Hike Bristlecone Loop – Located at Rainbow Point at the very end of the Bryce Canyon Scenic Drive, this 1 mile trail passes some of the oldest trees in the west. Some are more than 1,600 years old.
Bike the Multi-use Trail – This was my favorite part of the trip! The 6.2 mile paved trail runs from Bryce Canyon City to Inspiration Point within the park. It passes the Visitors Center, North Campgound, General Store, Sunrise Point, Sunset Point and Bryce Lodge. The paved trail is relatively flat and passes under towering pines. And it’s great for wheelchairs, strollers and pets.
Have Lunch in the Lodge
– What makes Bryce Lodge unique is not only that it’s still standing (built in 1923), but its wavy roof pattern is like an optical illusion. The lodge is worth a visit all on its own whether you stay overnight, stop in for a meal
, shop in their gift shop, or make reservations for a horseback ride through the park.
Camp at North or Sunset Campground – With convenient shuttle stops and newly renovated flush toilets, our stay at North Campgound was super easy and fun. I know flush toilets don’t often connote luxury but on this trip it was surprisingly nice. Come early, the spots fill up quickly especially on the weekend. There’s also a laundromat and showers available at the General Store.
Visit Mossy Cave – Mossy Cave in the North section of the park is not on the itinerary for most Bryce Canyon visitors. The cave itself wasn’t too impressive, but we loved playing in the Tropic Ditch waterfall. This man made river was carved by the shovel full by Mormon Pioneers over 100 years ago. On our trip the water flowed cool and quick, but in the winter the waterfall freezes into icicles.
Become a Junior Ranger – Every National Park in the US has a Junior ranger program that’s perfect for getting kids involved in the park. Pick up a booklet at the Visitor Center, complete the activities, attend a ranger presentation and your 4-12 year old can be sworn in as a junior ranger and receive their own badge.
See the Stars
– The night sky is brilliant at Bryce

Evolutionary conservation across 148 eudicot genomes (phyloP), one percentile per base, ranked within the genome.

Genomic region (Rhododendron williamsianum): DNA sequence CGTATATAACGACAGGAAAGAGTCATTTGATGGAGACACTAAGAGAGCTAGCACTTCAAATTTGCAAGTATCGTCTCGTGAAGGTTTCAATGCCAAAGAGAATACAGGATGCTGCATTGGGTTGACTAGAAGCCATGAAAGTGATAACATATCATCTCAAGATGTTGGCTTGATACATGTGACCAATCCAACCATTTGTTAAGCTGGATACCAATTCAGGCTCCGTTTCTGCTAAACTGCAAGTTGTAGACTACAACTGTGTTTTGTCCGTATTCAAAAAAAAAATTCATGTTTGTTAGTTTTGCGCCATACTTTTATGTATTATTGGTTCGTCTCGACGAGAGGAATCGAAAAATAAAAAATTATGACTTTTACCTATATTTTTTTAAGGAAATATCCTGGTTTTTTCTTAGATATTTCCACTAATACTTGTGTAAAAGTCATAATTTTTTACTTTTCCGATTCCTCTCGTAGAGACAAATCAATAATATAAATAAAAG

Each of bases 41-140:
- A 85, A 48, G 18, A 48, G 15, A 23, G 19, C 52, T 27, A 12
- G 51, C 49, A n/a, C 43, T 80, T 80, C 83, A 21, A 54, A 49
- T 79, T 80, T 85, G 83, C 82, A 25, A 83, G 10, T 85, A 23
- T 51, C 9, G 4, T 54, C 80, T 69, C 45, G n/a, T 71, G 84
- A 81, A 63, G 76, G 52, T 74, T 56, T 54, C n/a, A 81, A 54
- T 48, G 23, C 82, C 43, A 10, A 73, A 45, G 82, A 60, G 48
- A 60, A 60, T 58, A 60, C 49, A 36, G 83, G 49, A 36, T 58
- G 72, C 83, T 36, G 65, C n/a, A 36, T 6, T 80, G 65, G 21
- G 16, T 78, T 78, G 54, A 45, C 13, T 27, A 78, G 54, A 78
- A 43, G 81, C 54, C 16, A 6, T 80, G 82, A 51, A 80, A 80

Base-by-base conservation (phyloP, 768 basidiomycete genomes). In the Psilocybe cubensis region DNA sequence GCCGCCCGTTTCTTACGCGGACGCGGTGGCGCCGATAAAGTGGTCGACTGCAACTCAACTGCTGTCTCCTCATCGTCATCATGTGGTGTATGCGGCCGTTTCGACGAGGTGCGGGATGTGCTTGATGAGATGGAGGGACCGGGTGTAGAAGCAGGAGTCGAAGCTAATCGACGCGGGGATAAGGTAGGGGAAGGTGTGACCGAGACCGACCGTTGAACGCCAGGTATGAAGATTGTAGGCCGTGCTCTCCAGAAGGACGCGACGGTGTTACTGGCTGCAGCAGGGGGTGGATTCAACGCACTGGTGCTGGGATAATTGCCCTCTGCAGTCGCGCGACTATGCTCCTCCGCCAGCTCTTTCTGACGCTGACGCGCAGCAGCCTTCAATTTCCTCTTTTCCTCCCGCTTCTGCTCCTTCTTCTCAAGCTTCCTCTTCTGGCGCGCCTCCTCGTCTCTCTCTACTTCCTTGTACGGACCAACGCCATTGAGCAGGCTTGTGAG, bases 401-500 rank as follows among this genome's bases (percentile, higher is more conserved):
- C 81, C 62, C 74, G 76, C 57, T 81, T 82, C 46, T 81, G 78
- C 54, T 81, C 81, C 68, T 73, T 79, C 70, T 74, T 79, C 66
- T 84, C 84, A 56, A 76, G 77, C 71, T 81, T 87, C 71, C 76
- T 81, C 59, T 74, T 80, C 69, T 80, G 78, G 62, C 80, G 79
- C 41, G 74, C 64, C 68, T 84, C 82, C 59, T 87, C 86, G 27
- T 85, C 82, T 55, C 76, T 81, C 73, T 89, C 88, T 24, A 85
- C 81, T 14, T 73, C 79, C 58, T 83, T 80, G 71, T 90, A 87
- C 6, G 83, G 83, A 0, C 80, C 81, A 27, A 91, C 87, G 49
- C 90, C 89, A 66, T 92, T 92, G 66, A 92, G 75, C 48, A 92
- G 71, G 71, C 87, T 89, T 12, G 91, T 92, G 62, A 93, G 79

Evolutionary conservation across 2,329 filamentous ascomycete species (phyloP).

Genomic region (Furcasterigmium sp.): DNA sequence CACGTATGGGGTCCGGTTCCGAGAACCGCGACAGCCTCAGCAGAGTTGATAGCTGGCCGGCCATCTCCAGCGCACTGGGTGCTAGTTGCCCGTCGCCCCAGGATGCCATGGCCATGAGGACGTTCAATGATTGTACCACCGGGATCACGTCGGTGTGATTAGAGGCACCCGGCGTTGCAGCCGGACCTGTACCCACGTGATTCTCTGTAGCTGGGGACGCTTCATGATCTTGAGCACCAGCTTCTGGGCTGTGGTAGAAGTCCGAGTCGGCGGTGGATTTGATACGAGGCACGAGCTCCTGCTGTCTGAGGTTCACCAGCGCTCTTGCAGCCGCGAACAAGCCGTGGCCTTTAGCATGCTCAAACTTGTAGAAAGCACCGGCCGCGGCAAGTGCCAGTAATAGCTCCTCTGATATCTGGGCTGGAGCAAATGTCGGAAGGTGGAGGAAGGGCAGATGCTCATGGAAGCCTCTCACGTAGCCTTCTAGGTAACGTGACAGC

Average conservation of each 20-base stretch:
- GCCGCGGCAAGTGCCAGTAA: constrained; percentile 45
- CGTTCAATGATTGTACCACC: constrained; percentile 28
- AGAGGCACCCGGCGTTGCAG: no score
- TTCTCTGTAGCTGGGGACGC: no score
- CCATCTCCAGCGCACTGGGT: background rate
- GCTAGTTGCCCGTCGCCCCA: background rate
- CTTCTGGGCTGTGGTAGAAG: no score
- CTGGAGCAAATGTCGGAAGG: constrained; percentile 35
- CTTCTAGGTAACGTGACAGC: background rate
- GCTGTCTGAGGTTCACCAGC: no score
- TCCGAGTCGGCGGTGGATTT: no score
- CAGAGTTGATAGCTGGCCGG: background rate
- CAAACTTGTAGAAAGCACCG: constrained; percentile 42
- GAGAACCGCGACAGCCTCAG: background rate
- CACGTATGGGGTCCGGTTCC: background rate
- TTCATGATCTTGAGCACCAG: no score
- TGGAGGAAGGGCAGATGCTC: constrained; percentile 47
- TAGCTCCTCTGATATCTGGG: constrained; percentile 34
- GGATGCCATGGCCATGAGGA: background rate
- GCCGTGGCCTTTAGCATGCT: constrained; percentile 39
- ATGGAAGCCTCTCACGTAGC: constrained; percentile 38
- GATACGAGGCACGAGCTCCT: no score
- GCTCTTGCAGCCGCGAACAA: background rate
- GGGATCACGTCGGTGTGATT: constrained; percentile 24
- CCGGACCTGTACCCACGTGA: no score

. Away from the light pollution of cities, the whole sky is blanketed with stars. Rangers lead astronomy programs all summer long which typically include a multimedia presentation followed by stargazing with telescopes. There’s also a ranger led full moon hike. Check at the Visitors Center for times and sign ups.
Attend the Annual Astronomy Festival
– Once a year Bryce Canyon
hosts the Salt Lake Astronomical Society in an awesome star gazing festival
. Held in early June, the festival includes special events including an indoor planetarium at Bryce Lodge, special speakers like 2016’s keynote speaker Seth Jarvis from Clark Planetarium, and 30+ telescopes for the public to use. Members of the Salt Lake Astronomical Society
are on hand to point out the planets, galaxies and constellations. Big E and I loved seeing Saturn, Mars, Jupiter and its moons, the ring nebula and two distant galaxies. It was so cool!
Cross Country Ski
– Winter in Bryce
is breathtaking, both the scenery and the weather. With snow topped hoodoos at 9,000 feet elevation it’s a cold adventure all its own. The main road is not plowed in some sections, but it is open for non motorized winter use. So strap on the nordic skis and see Bryce Canyon
like few others do.
Thanks for following along on our National Park to Park Highway Tour. Stage 2 begins June 27, 2016. It’s a big one, traveling 7 weeks to 16 National Parks and Monuments for a total of 6,000 miles. You can come along by signing up for the Mountain Mom and Tots Newsletter below. Just enter your email and come along for the ride.